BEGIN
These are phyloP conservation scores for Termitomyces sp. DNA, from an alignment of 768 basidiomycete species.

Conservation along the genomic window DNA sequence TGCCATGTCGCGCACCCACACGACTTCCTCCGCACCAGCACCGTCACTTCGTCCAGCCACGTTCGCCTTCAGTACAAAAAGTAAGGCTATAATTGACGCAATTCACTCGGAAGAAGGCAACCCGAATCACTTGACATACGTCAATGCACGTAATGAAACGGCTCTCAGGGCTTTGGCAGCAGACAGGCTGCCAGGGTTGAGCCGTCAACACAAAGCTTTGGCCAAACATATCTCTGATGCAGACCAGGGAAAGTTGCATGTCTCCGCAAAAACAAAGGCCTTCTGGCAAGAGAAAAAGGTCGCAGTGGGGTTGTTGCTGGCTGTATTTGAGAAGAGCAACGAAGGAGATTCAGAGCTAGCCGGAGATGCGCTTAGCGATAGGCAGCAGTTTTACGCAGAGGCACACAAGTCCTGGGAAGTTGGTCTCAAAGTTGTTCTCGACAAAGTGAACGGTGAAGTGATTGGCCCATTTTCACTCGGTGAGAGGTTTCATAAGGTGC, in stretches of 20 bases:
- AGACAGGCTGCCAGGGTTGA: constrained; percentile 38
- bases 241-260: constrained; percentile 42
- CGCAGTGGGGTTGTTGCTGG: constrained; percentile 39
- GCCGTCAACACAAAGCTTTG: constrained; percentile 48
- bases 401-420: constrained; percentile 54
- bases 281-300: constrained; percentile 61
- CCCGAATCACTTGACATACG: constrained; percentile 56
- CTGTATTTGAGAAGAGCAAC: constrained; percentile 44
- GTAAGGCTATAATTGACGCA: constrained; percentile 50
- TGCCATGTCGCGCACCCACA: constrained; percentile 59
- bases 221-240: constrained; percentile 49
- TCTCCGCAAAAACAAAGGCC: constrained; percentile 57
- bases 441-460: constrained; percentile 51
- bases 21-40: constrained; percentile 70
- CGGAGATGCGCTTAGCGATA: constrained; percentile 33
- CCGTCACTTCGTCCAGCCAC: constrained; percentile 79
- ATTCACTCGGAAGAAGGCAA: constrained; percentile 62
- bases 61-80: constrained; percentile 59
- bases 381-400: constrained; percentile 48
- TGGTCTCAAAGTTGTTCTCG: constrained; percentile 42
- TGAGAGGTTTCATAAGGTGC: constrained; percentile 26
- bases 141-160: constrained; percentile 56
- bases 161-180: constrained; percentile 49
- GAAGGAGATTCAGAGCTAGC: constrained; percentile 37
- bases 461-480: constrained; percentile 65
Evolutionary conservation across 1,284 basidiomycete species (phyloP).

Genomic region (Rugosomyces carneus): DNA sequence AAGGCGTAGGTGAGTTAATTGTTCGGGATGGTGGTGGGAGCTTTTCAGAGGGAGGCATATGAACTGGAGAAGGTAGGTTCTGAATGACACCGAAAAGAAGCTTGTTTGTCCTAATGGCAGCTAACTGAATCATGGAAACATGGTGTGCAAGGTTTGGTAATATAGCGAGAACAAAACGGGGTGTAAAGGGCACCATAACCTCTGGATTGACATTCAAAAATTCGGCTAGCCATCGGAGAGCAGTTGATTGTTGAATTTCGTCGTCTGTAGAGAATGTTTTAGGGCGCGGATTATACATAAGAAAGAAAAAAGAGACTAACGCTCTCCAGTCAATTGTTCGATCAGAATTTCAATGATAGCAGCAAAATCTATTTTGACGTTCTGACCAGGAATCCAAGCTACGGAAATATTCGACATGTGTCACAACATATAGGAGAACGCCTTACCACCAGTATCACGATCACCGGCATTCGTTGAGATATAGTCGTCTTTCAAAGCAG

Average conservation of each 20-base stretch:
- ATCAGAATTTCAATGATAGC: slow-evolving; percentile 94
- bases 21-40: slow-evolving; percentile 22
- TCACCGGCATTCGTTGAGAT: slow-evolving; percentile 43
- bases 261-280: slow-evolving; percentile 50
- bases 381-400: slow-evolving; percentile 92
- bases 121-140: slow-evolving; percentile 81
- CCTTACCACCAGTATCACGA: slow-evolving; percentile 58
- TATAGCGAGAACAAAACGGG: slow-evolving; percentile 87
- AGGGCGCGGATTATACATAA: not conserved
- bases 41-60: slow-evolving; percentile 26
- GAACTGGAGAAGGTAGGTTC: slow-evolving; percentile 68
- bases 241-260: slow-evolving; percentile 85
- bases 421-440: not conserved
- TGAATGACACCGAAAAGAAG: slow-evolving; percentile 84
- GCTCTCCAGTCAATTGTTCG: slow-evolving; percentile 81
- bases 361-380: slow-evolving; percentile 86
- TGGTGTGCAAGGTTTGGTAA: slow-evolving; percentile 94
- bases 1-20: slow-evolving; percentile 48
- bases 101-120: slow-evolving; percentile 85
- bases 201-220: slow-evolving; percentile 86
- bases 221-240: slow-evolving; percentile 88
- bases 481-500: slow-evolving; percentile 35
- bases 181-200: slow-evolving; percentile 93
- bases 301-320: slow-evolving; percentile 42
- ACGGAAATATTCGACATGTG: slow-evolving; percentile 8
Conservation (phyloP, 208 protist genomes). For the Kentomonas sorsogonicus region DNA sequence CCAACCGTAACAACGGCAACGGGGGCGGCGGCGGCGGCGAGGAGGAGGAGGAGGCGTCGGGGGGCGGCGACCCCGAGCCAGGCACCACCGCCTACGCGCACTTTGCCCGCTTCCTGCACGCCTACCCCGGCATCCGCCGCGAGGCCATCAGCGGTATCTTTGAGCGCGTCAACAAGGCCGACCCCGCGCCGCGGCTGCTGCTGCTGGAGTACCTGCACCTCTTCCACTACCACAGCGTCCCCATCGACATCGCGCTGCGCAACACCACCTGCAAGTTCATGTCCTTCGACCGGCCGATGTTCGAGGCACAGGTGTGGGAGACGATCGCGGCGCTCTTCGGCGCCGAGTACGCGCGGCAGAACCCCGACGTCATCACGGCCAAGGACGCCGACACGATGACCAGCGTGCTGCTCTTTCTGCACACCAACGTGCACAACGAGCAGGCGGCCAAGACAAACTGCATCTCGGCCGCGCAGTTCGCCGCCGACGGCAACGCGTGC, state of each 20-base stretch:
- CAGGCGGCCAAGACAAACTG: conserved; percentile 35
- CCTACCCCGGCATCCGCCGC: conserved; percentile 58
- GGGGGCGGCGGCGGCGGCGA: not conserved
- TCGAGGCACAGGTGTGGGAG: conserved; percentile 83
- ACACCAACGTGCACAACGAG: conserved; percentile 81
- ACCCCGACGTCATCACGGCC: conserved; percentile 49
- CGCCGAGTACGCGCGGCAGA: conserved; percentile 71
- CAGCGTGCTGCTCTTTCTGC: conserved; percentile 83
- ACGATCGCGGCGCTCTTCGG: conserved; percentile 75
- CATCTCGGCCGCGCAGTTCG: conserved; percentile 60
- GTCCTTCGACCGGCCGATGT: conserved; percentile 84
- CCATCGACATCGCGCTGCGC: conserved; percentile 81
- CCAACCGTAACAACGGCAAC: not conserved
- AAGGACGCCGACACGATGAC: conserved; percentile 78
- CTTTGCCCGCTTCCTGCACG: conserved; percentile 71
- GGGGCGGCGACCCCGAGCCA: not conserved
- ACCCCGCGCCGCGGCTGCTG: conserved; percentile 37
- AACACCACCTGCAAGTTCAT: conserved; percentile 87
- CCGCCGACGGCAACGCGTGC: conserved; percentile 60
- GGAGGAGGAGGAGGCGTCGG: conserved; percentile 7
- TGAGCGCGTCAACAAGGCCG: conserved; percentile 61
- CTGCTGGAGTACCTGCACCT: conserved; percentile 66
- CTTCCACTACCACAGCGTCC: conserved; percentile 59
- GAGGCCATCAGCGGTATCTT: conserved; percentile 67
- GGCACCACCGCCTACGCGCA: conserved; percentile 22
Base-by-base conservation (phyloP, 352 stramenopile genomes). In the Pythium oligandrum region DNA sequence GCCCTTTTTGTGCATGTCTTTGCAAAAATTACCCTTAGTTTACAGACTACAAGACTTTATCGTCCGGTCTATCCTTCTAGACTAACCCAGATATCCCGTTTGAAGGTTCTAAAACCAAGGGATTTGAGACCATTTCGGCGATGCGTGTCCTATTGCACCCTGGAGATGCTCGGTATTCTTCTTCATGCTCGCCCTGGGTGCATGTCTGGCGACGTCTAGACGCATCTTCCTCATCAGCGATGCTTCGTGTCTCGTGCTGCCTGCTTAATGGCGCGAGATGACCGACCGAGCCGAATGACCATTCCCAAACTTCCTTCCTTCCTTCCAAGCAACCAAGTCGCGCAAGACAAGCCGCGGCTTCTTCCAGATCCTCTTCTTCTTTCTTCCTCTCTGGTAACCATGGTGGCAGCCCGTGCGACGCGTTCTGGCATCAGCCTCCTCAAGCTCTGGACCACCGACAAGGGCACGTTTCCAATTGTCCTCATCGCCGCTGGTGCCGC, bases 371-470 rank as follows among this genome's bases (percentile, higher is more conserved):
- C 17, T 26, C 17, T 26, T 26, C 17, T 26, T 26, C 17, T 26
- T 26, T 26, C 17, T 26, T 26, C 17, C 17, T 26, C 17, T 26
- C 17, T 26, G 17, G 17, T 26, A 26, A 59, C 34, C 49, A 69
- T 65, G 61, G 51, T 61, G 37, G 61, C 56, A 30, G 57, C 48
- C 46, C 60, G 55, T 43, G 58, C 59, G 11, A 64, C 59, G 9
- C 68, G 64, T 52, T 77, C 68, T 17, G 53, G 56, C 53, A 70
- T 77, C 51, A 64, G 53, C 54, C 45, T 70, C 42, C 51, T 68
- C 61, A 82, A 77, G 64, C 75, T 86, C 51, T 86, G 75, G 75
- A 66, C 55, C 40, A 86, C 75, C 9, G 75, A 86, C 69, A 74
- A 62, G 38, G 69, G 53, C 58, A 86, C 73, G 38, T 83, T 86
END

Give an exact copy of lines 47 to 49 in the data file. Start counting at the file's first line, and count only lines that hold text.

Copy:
- TGGTGTGCAAGGTTTGGTAA: slow-evolving; percentile 94
- bases 1-20: slow-evolving; percentile 48
- bases 101-120: slow-evolving; percentile 85